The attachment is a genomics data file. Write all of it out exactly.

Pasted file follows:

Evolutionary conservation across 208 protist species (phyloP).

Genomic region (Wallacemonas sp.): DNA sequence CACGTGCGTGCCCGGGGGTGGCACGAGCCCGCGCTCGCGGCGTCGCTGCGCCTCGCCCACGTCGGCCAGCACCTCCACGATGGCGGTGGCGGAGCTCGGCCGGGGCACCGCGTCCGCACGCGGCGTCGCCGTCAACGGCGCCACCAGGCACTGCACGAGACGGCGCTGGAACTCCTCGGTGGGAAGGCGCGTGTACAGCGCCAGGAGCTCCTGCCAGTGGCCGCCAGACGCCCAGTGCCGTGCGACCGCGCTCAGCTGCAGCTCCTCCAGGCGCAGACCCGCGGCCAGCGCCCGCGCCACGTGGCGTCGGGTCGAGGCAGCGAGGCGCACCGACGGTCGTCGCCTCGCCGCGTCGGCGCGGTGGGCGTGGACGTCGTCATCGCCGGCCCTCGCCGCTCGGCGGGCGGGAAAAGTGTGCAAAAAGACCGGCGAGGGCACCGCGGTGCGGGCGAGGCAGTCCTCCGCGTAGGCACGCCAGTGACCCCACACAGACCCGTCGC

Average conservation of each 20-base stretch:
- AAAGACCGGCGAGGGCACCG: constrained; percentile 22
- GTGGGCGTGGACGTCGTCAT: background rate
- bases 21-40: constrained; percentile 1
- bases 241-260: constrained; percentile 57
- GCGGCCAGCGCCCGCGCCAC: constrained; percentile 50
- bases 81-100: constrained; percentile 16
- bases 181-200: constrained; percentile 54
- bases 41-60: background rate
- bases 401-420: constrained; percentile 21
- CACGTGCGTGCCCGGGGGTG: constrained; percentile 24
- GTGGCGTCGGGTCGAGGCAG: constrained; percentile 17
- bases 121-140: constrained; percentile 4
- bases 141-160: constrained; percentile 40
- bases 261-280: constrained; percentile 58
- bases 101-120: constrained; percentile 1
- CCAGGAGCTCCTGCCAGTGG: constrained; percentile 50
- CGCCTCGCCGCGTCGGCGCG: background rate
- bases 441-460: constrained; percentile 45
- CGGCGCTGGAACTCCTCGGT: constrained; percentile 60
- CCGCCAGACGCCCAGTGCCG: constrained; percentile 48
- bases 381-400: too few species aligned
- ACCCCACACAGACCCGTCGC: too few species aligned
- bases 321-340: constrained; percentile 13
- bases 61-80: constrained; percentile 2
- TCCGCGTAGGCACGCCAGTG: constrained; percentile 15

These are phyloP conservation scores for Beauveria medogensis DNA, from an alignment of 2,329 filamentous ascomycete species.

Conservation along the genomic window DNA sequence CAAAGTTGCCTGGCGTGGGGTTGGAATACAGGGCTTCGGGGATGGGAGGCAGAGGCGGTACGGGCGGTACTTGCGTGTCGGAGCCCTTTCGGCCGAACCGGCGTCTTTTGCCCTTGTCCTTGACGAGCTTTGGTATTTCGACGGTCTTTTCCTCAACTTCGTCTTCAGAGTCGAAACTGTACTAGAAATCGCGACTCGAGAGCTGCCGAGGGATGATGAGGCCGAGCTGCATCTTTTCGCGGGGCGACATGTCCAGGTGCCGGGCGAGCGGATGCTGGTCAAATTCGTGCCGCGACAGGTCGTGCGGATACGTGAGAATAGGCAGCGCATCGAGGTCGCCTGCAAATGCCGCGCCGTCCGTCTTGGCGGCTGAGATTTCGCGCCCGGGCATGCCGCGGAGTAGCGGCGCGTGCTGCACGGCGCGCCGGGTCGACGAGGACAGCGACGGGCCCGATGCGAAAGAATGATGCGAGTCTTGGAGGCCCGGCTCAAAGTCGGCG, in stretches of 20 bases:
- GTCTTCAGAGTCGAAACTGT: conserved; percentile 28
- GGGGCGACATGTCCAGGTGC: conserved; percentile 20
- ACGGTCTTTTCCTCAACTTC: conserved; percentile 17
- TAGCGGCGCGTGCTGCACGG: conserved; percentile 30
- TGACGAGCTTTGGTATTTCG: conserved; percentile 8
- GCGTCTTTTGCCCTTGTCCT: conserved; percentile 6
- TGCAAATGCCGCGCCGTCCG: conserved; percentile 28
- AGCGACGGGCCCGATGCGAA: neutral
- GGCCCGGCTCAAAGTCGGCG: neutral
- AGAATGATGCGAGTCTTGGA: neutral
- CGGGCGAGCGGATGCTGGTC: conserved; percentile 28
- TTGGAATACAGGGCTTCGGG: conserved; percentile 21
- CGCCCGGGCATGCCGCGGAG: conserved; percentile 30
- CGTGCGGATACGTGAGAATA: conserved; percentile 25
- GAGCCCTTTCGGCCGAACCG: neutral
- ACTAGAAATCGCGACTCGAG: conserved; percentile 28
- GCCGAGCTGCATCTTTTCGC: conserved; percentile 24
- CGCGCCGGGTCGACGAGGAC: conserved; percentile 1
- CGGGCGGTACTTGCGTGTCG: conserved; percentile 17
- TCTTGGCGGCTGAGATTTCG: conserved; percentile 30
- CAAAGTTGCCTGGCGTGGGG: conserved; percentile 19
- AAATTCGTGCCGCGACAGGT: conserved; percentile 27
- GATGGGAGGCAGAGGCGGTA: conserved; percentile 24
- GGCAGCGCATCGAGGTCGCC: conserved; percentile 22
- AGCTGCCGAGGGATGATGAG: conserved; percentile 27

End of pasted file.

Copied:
Evolutionary conservation across 208 protist species (phyloP).

Genomic region (Wallacemonas sp.): DNA sequence CACGTGCGTGCCCGGGGGTGGCACGAGCCCGCGCTCGCGGCGTCGCTGCGCCTCGCCCACGTCGGCCAGCACCTCCACGATGGCGGTGGCGGAGCTCGGCCGGGGCACCGCGTCCGCACGCGGCGTCGCCGTCAACGGCGCCACCAGGCACTGCACGAGACGGCGCTGGAACTCCTCGGTGGGAAGGCGCGTGTACAGCGCCAGGAGCTCCTGCCAGTGGCCGCCAGACGCCCAGTGCCGTGCGACCGCGCTCAGCTGCAGCTCCTCCAGGCGCAGACCCGCGGCCAGCGCCCGCGCCACGTGGCGTCGGGTCGAGGCAGCGAGGCGCACCGACGGTCGTCGCCTCGCCGCGTCGGCGCGGTGGGCGTGGACGTCGTCATCGCCGGCCCTCGCCGCTCGGCGGGCGGGAAAAGTGTGCAAAAAGACCGGCGAGGGCACCGCGGTGCGGGCGAGGCAGTCCTCCGCGTAGGCACGCCAGTGACCCCACACAGACCCGTCGC

Average conservation of each 20-base stretch:
- AAAGACCGGCGAGGGCACCG: constrained; percentile 22
- GTGGGCGTGGACGTCGTCAT: background rate
- bases 21-40: constrained; percentile 1
- bases 241-260: constrained; percentile 57
- GCGGCCAGCGCCCGCGCCAC: constrained; percentile 50
- bases 81-100: constrained; percentile 16
- bases 181-200: constrained; percentile 54
- bases 41-60: background rate
- bases 401-420: constrained; percentile 21
- CACGTGCGTGCCCGGGGGTG: constrained; percentile 24
- GTGGCGTCGGGTCGAGGCAG: constrained; percentile 17
- bases 121-140: constrained; percentile 4
- bases 141-160: constrained; percentile 40
- bases 261-280: constrained; percentile 58
- bases 101-120: constrained; percentile 1
- CCAGGAGCTCCTGCCAGTGG: constrained; percentile 50
- CGCCTCGCCGCGTCGGCGCG: background rate
- bases 441-460: constrained; percentile 45
- CGGCGCTGGAACTCCTCGGT: constrained; percentile 60
- CCGCCAGACGCCCAGTGCCG: constrained; percentile 48
- bases 381-400: too few species aligned
- ACCCCACACAGACCCGTCGC: too few species aligned
- bases 321-340: constrained; percentile 13
- bases 61-80: constrained; percentile 2
- TCCGCGTAGGCACGCCAGTG: constrained; percentile 15

These are phyloP conservation scores for Beauveria medogensis DNA, from an alignment of 2,329 filamentous ascomycete species.

Conservation along the genomic window DNA sequence CAAAGTTGCCTGGCGTGGGGTTGGAATACAGGGCTTCGGGGATGGGAGGCAGAGGCGGTACGGGCGGTACTTGCGTGTCGGAGCCCTTTCGGCCGAACCGGCGTCTTTTGCCCTTGTCCTTGACGAGCTTTGGTATTTCGACGGTCTTTTCCTCAACTTCGTCTTCAGAGTCGAAACTGTACTAGAAATCGCGACTCGAGAGCTGCCGAGGGATGATGAGGCCGAGCTGCATCTTTTCGCGGGGCGACATGTCCAGGTGCCGGGCGAGCGGATGCTGGTCAAATTCGTGCCGCGACAGGTCGTGCGGATACGTGAGAATAGGCAGCGCATCGAGGTCGCCTGCAAATGCCGCGCCGTCCGTCTTGGCGGCTGAGATTTCGCGCCCGGGCATGCCGCGGAGTAGCGGCGCGTGCTGCACGGCGCGCCGGGTCGACGAGGACAGCGACGGGCCCGATGCGAAAGAATGATGCGAGTCTTGGAGGCCCGGCTCAAAGTCGGCG, in stretches of 20 bases:
- GTCTTCAGAGTCGAAACTGT: conserved; percentile 28
- GGGGCGACATGTCCAGGTGC: conserved; percentile 20
- ACGGTCTTTTCCTCAACTTC: conserved; percentile 17
- TAGCGGCGCGTGCTGCACGG: conserved; percentile 30
- TGACGAGCTTTGGTATTTCG: conserved; percentile 8
- GCGTCTTTTGCCCTTGTCCT: conserved; percentile 6
- TGCAAATGCCGCGCCGTCCG: conserved; percentile 28
- AGCGACGGGCCCGATGCGAA: neutral
- GGCCCGGCTCAAAGTCGGCG: neutral
- AGAATGATGCGAGTCTTGGA: neutral
- CGGGCGAGCGGATGCTGGTC: conserved; percentile 28
- TTGGAATACAGGGCTTCGGG: conserved; percentile 21
- CGCCCGGGCATGCCGCGGAG: conserved; percentile 30
- CGTGCGGATACGTGAGAATA: conserved; percentile 25
- GAGCCCTTTCGGCCGAACCG: neutral
- ACTAGAAATCGCGACTCGAG: conserved; percentile 28
- GCCGAGCTGCATCTTTTCGC: conserved; percentile 24
- CGCGCCGGGTCGACGAGGAC: conserved; percentile 1
- CGGGCGGTACTTGCGTGTCG: conserved; percentile 17
- TCTTGGCGGCTGAGATTTCG: conserved; percentile 30
- CAAAGTTGCCTGGCGTGGGG: conserved; percentile 19
- AAATTCGTGCCGCGACAGGT: conserved; percentile 27
- GATGGGAGGCAGAGGCGGTA: conserved; percentile 24
- GGCAGCGCATCGAGGTCGCC: conserved; percentile 22
- AGCTGCCGAGGGATGATGAG: conserved; percentile 27